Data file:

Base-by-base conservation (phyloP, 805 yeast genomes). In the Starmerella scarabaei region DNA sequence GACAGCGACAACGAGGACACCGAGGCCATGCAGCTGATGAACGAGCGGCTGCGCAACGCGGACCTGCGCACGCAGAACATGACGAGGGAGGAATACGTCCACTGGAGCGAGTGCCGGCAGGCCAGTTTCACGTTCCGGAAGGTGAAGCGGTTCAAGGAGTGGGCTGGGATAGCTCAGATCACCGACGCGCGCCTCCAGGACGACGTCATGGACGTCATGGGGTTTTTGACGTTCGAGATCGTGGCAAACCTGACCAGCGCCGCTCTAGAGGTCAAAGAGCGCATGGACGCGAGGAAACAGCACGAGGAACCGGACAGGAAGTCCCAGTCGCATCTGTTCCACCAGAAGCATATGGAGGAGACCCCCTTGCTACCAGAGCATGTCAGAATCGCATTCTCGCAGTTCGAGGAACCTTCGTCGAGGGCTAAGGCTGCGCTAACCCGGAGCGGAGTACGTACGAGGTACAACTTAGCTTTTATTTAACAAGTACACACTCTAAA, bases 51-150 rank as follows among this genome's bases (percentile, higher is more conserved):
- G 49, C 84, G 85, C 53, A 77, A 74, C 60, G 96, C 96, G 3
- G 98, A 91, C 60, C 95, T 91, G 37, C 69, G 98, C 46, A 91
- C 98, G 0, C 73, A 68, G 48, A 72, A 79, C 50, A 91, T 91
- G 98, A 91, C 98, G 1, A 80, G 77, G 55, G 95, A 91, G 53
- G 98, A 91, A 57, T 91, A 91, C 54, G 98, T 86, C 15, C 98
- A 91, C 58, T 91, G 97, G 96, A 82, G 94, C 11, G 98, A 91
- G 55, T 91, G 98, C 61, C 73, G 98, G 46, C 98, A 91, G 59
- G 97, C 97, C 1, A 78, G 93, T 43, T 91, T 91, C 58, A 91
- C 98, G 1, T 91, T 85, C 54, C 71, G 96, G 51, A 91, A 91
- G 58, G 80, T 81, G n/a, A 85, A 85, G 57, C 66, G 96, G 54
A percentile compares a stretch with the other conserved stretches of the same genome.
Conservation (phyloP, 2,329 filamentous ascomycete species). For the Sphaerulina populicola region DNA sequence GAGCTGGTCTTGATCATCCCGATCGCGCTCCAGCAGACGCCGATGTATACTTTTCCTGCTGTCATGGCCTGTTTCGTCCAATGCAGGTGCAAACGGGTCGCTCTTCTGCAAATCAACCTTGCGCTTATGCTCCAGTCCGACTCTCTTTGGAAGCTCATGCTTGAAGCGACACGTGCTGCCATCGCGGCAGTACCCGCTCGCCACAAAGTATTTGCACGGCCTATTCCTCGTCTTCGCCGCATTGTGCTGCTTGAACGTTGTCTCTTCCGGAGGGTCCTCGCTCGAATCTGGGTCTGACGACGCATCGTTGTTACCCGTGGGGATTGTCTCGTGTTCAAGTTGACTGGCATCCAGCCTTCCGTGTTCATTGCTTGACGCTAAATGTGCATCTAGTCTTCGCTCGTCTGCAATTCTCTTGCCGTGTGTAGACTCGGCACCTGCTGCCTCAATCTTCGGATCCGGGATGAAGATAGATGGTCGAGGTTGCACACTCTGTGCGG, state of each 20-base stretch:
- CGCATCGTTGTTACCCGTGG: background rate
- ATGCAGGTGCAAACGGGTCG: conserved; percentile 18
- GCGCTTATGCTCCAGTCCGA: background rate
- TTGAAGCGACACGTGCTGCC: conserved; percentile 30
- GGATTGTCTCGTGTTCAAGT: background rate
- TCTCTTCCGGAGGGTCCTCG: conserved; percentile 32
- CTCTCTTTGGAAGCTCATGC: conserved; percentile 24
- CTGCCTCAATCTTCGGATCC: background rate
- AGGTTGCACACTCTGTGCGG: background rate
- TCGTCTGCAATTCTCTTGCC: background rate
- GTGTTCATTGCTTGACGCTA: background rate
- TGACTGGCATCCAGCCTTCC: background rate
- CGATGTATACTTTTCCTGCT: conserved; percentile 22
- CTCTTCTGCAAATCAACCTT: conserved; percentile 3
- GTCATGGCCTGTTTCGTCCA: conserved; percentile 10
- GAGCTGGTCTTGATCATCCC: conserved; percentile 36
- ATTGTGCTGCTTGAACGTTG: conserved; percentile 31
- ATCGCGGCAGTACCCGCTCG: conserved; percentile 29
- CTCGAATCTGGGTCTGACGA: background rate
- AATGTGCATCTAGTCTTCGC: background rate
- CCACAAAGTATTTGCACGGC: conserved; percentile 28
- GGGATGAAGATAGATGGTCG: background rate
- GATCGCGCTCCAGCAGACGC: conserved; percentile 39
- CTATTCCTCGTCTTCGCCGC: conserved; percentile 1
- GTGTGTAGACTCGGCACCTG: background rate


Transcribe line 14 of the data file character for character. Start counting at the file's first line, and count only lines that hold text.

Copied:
- CGCATCGTTGTTACCCGTGG: background rate